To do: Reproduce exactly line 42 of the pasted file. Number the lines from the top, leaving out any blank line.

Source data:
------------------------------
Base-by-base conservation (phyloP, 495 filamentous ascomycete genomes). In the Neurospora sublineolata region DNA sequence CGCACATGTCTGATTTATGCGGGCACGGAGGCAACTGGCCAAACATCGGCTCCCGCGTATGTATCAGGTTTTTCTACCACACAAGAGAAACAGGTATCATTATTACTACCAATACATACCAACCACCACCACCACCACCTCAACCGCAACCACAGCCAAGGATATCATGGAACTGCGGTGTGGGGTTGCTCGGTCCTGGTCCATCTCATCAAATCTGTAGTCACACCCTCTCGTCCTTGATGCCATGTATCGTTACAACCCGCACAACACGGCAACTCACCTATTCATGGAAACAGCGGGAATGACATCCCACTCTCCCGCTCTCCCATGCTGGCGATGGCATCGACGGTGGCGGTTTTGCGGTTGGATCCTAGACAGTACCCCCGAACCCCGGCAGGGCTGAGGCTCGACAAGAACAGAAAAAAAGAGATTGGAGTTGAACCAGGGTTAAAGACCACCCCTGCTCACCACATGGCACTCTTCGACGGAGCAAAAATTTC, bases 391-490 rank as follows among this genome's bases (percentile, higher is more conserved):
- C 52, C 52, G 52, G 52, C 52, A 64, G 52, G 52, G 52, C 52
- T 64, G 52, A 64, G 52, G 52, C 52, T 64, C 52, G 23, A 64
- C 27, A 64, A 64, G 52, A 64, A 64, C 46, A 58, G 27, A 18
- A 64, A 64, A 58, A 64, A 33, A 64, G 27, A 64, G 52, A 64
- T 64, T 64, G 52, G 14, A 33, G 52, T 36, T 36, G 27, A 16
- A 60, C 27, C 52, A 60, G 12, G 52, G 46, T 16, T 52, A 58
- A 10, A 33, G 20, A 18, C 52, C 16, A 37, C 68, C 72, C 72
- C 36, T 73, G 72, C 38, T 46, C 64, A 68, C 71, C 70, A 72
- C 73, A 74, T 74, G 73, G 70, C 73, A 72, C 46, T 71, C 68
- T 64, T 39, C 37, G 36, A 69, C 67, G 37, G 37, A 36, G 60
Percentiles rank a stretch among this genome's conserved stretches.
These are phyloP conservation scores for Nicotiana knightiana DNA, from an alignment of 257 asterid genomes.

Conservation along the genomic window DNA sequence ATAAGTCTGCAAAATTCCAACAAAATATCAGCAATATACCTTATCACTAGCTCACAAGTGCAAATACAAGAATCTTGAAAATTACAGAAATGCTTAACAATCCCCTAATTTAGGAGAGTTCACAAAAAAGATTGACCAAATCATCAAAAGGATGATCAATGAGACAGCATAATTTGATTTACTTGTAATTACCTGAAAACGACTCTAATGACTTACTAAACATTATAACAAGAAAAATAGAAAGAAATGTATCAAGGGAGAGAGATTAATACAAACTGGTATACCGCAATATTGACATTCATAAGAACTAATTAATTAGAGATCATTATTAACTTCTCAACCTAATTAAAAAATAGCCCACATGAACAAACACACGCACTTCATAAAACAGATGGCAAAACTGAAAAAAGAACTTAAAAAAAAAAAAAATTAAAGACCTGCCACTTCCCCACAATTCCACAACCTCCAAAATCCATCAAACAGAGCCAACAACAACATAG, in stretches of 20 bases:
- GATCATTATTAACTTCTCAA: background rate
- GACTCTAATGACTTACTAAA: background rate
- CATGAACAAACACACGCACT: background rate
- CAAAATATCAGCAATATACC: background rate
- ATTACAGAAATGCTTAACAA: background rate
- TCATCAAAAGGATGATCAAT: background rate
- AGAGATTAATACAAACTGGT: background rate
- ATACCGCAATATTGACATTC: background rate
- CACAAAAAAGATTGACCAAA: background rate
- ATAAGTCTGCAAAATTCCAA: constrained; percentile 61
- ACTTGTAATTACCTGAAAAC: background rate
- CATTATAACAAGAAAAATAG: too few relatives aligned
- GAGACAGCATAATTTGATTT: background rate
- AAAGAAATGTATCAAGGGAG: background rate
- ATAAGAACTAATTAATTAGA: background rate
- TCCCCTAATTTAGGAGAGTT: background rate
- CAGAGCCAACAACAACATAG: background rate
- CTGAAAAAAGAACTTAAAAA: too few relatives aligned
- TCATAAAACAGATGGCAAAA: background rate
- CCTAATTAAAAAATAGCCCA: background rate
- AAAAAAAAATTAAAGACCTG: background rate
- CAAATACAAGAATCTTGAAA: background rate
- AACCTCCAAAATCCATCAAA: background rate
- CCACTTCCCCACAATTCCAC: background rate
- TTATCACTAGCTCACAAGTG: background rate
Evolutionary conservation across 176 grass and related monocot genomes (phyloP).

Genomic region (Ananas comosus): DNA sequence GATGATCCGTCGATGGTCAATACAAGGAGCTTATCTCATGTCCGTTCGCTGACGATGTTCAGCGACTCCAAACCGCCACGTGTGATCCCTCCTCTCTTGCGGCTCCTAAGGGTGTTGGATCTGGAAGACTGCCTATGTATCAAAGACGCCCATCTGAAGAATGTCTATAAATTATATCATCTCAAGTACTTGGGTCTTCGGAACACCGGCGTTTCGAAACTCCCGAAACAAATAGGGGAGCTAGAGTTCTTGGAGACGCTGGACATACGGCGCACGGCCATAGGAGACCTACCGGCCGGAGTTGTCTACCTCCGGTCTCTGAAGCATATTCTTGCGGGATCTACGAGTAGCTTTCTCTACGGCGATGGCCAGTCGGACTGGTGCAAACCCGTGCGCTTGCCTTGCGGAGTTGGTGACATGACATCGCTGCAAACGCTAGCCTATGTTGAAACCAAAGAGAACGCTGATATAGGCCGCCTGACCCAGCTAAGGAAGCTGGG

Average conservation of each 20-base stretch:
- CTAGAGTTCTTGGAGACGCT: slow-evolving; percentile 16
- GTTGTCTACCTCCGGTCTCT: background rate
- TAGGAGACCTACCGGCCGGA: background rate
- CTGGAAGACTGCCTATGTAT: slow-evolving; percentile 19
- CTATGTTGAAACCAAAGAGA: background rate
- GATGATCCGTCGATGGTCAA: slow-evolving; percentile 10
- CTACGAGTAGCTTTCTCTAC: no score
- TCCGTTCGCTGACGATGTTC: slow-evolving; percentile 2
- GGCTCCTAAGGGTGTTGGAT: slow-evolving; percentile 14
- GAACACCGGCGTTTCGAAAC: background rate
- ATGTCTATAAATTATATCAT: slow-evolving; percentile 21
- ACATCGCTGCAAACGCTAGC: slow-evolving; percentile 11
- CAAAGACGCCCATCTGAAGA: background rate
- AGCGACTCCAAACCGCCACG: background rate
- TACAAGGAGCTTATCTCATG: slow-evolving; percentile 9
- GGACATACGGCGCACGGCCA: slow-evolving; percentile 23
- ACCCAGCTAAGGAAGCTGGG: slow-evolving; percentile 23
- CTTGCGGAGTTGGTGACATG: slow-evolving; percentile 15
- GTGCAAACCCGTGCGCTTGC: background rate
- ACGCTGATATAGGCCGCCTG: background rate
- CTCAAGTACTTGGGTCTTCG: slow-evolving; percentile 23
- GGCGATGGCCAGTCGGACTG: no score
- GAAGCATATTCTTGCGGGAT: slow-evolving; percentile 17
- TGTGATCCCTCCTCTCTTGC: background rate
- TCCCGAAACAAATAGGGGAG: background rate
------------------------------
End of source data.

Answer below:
Average conservation of each 20-base stretch: